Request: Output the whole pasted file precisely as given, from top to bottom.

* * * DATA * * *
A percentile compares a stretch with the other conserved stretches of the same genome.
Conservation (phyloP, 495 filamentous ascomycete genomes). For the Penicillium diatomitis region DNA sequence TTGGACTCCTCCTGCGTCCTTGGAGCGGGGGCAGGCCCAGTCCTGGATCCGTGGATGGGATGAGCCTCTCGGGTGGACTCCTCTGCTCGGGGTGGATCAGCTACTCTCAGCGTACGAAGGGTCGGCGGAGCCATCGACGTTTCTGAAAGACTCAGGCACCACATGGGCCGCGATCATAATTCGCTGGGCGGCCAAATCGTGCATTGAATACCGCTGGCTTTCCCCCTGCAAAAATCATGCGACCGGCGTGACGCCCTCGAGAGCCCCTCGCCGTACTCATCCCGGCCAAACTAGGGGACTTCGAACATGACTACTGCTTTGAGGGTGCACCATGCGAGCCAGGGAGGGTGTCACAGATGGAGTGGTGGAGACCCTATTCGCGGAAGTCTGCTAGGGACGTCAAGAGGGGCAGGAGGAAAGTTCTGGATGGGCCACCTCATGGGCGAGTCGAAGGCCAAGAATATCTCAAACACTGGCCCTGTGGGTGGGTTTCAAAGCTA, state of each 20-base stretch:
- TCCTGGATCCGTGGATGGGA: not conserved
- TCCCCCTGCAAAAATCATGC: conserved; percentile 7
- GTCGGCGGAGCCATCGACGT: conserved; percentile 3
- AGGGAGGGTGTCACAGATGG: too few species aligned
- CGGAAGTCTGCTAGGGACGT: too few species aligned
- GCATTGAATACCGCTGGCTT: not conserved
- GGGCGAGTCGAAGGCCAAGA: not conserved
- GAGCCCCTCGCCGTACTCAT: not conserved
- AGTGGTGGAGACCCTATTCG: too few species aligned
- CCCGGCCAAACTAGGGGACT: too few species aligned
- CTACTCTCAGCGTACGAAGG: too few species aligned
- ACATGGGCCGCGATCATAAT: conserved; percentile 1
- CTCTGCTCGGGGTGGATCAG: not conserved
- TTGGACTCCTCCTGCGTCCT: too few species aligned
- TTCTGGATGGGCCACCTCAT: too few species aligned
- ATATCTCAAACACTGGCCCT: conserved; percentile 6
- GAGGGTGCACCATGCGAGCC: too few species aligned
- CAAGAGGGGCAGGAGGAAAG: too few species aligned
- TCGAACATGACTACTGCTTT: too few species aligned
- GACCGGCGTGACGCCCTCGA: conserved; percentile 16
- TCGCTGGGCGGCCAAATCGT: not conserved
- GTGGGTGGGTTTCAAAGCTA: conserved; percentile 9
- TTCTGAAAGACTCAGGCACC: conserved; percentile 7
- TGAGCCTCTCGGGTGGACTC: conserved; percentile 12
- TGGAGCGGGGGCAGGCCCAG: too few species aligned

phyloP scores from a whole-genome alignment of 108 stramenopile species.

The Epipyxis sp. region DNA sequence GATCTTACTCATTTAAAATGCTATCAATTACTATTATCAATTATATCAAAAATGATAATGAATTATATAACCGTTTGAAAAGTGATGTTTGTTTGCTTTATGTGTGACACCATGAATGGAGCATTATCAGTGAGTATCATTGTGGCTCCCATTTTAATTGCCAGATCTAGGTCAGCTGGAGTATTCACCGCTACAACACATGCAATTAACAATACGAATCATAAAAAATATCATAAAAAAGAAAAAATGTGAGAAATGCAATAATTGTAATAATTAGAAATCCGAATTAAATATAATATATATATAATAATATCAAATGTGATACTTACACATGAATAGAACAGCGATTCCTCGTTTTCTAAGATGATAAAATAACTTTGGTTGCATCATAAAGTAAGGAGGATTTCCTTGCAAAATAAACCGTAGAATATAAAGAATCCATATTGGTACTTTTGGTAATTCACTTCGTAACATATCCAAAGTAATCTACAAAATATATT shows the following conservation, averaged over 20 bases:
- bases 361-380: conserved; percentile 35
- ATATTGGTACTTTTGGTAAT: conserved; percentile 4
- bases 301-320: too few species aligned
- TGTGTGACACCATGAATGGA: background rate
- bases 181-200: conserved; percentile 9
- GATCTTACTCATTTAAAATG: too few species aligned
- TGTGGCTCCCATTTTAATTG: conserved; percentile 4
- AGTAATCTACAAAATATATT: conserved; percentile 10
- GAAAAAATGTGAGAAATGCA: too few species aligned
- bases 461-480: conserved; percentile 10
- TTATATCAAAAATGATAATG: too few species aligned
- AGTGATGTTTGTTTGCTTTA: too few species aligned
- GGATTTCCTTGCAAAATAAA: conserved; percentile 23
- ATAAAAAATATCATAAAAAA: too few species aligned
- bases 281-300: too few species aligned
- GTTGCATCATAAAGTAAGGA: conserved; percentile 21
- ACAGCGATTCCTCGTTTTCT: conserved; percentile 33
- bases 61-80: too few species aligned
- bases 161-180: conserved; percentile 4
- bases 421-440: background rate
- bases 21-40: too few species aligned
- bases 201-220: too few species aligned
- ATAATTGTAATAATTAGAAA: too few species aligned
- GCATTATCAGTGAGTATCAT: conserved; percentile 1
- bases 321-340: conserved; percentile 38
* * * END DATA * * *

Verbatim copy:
A percentile compares a stretch with the other conserved stretches of the same genome.
Conservation (phyloP, 495 filamentous ascomycete genomes). For the Penicillium diatomitis region DNA sequence TTGGACTCCTCCTGCGTCCTTGGAGCGGGGGCAGGCCCAGTCCTGGATCCGTGGATGGGATGAGCCTCTCGGGTGGACTCCTCTGCTCGGGGTGGATCAGCTACTCTCAGCGTACGAAGGGTCGGCGGAGCCATCGACGTTTCTGAAAGACTCAGGCACCACATGGGCCGCGATCATAATTCGCTGGGCGGCCAAATCGTGCATTGAATACCGCTGGCTTTCCCCCTGCAAAAATCATGCGACCGGCGTGACGCCCTCGAGAGCCCCTCGCCGTACTCATCCCGGCCAAACTAGGGGACTTCGAACATGACTACTGCTTTGAGGGTGCACCATGCGAGCCAGGGAGGGTGTCACAGATGGAGTGGTGGAGACCCTATTCGCGGAAGTCTGCTAGGGACGTCAAGAGGGGCAGGAGGAAAGTTCTGGATGGGCCACCTCATGGGCGAGTCGAAGGCCAAGAATATCTCAAACACTGGCCCTGTGGGTGGGTTTCAAAGCTA, state of each 20-base stretch:
- TCCTGGATCCGTGGATGGGA: not conserved
- TCCCCCTGCAAAAATCATGC: conserved; percentile 7
- GTCGGCGGAGCCATCGACGT: conserved; percentile 3
- AGGGAGGGTGTCACAGATGG: too few species aligned
- CGGAAGTCTGCTAGGGACGT: too few species aligned
- GCATTGAATACCGCTGGCTT: not conserved
- GGGCGAGTCGAAGGCCAAGA: not conserved
- GAGCCCCTCGCCGTACTCAT: not conserved
- AGTGGTGGAGACCCTATTCG: too few species aligned
- CCCGGCCAAACTAGGGGACT: too few species aligned
- CTACTCTCAGCGTACGAAGG: too few species aligned
- ACATGGGCCGCGATCATAAT: conserved; percentile 1
- CTCTGCTCGGGGTGGATCAG: not conserved
- TTGGACTCCTCCTGCGTCCT: too few species aligned
- TTCTGGATGGGCCACCTCAT: too few species aligned
- ATATCTCAAACACTGGCCCT: conserved; percentile 6
- GAGGGTGCACCATGCGAGCC: too few species aligned
- CAAGAGGGGCAGGAGGAAAG: too few species aligned
- TCGAACATGACTACTGCTTT: too few species aligned
- GACCGGCGTGACGCCCTCGA: conserved; percentile 16
- TCGCTGGGCGGCCAAATCGT: not conserved
- GTGGGTGGGTTTCAAAGCTA: conserved; percentile 9
- TTCTGAAAGACTCAGGCACC: conserved; percentile 7
- TGAGCCTCTCGGGTGGACTC: conserved; percentile 12
- TGGAGCGGGGGCAGGCCCAG: too few species aligned

phyloP scores from a whole-genome alignment of 108 stramenopile species.

The Epipyxis sp. region DNA sequence GATCTTACTCATTTAAAATGCTATCAATTACTATTATCAATTATATCAAAAATGATAATGAATTATATAACCGTTTGAAAAGTGATGTTTGTTTGCTTTATGTGTGACACCATGAATGGAGCATTATCAGTGAGTATCATTGTGGCTCCCATTTTAATTGCCAGATCTAGGTCAGCTGGAGTATTCACCGCTACAACACATGCAATTAACAATACGAATCATAAAAAATATCATAAAAAAGAAAAAATGTGAGAAATGCAATAATTGTAATAATTAGAAATCCGAATTAAATATAATATATATATAATAATATCAAATGTGATACTTACACATGAATAGAACAGCGATTCCTCGTTTTCTAAGATGATAAAATAACTTTGGTTGCATCATAAAGTAAGGAGGATTTCCTTGCAAAATAAACCGTAGAATATAAAGAATCCATATTGGTACTTTTGGTAATTCACTTCGTAACATATCCAAAGTAATCTACAAAATATATT shows the following conservation, averaged over 20 bases:
- bases 361-380: conserved; percentile 35
- ATATTGGTACTTTTGGTAAT: conserved; percentile 4
- bases 301-320: too few species aligned
- TGTGTGACACCATGAATGGA: background rate
- bases 181-200: conserved; percentile 9
- GATCTTACTCATTTAAAATG: too few species aligned
- TGTGGCTCCCATTTTAATTG: conserved; percentile 4
- AGTAATCTACAAAATATATT: conserved; percentile 10
- GAAAAAATGTGAGAAATGCA: too few species aligned
- bases 461-480: conserved; percentile 10
- TTATATCAAAAATGATAATG: too few species aligned
- AGTGATGTTTGTTTGCTTTA: too few species aligned
- GGATTTCCTTGCAAAATAAA: conserved; percentile 23
- ATAAAAAATATCATAAAAAA: too few species aligned
- bases 281-300: too few species aligned
- GTTGCATCATAAAGTAAGGA: conserved; percentile 21
- ACAGCGATTCCTCGTTTTCT: conserved; percentile 33
- bases 61-80: too few species aligned
- bases 161-180: conserved; percentile 4
- bases 421-440: background rate
- bases 21-40: too few species aligned
- bases 201-220: too few species aligned
- ATAATTGTAATAATTAGAAA: too few species aligned
- GCATTATCAGTGAGTATCAT: conserved; percentile 1
- bases 321-340: conserved; percentile 38